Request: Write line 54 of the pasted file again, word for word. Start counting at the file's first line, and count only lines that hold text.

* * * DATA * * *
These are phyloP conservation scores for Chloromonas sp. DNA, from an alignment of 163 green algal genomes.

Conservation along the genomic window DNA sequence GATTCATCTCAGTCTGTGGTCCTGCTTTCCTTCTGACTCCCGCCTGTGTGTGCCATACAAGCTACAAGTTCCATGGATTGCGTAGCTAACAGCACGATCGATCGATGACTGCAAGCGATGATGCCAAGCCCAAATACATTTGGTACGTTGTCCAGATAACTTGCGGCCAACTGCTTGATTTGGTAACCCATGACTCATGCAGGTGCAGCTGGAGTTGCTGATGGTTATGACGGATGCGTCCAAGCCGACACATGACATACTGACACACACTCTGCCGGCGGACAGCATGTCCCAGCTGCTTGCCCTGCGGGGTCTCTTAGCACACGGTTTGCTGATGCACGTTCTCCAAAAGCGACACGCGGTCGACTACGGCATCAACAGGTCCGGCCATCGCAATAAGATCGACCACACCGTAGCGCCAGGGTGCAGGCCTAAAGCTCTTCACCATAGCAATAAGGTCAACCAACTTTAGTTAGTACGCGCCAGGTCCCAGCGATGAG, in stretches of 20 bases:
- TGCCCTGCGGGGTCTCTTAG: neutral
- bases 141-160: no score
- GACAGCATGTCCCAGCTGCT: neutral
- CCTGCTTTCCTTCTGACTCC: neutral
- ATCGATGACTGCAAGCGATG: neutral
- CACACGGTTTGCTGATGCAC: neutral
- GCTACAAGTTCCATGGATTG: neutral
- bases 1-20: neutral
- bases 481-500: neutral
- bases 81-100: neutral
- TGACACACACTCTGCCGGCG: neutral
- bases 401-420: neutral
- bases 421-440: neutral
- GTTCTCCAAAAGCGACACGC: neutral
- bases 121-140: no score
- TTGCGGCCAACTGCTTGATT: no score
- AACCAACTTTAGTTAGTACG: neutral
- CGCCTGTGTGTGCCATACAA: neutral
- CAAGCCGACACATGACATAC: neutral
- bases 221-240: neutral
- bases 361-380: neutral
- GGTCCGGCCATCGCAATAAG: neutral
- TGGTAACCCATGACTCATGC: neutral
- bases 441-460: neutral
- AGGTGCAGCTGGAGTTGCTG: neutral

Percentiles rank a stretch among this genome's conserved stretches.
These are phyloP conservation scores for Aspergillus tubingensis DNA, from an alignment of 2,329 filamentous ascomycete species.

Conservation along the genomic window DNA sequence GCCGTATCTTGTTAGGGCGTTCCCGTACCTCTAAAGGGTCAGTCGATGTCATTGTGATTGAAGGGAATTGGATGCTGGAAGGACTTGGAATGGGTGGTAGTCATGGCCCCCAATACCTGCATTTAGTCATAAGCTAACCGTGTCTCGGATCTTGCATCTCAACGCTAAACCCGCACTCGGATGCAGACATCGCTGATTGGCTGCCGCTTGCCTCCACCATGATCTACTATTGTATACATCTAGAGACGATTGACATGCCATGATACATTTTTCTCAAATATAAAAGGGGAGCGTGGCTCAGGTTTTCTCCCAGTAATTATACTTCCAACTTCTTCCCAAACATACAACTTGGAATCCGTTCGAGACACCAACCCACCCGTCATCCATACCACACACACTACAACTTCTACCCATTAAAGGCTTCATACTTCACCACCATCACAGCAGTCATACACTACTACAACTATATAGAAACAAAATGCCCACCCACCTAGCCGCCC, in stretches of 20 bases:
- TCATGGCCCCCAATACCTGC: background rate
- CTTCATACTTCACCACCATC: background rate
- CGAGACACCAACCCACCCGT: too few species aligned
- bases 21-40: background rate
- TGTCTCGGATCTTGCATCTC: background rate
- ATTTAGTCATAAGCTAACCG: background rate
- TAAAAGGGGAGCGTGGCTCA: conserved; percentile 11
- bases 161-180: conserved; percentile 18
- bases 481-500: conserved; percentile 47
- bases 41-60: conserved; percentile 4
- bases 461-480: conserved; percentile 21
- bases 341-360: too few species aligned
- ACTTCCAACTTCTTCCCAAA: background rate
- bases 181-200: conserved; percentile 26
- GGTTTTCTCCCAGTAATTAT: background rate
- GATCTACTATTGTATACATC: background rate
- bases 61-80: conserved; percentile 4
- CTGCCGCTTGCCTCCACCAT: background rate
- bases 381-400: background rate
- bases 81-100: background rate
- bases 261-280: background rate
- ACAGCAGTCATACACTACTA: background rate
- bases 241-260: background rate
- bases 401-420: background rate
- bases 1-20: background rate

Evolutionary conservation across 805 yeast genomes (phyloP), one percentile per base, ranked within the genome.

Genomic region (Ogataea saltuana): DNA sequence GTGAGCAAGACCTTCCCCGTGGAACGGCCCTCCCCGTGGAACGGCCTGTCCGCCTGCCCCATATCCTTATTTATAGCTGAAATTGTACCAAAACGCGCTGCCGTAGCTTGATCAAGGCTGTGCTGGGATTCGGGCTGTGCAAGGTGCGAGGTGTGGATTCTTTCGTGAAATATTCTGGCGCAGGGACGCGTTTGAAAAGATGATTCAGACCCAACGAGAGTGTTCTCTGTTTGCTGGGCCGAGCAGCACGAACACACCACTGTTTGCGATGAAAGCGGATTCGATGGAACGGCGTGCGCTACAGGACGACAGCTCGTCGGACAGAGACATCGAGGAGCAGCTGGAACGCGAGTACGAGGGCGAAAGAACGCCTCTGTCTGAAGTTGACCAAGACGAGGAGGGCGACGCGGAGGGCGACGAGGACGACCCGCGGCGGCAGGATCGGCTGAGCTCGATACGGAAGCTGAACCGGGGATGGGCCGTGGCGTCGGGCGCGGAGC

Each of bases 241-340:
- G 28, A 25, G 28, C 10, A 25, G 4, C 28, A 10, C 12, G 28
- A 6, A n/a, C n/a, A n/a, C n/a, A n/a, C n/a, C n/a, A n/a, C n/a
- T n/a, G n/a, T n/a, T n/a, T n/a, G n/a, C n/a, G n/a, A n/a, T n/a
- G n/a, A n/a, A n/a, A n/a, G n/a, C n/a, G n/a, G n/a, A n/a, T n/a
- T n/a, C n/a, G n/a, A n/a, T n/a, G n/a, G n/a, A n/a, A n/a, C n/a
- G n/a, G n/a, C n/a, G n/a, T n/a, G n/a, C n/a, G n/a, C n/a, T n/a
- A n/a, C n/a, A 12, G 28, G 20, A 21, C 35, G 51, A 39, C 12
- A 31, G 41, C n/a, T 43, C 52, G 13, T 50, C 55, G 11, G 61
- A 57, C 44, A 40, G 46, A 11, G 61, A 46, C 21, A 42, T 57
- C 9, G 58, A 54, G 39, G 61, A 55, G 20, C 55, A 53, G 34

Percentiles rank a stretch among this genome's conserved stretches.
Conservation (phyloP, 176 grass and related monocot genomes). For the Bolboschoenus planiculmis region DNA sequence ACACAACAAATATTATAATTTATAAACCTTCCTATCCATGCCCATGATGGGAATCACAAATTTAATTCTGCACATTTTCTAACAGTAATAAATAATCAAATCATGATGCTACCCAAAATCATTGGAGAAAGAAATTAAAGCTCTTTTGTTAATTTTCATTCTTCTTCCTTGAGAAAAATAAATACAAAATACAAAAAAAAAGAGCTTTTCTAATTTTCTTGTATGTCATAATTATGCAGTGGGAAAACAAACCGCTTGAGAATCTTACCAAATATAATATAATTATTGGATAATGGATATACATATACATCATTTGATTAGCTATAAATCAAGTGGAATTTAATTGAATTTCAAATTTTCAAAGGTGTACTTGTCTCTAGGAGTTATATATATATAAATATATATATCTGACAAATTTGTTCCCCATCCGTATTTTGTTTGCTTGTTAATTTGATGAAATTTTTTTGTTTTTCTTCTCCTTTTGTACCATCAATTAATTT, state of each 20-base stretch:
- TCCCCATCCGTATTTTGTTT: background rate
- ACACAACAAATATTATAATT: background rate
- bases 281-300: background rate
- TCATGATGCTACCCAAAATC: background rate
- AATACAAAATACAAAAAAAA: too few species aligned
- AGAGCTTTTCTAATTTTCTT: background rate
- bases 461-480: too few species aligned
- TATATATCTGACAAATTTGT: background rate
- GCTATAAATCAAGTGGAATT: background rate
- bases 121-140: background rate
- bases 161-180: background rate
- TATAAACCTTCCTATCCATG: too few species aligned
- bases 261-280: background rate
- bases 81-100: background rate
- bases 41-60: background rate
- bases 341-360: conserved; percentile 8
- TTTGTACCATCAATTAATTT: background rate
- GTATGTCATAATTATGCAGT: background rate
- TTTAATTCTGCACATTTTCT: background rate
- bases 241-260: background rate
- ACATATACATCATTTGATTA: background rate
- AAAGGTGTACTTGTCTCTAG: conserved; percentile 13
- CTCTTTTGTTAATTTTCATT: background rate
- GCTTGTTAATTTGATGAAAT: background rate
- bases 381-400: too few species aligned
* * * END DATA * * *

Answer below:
- bases 401-420: background rate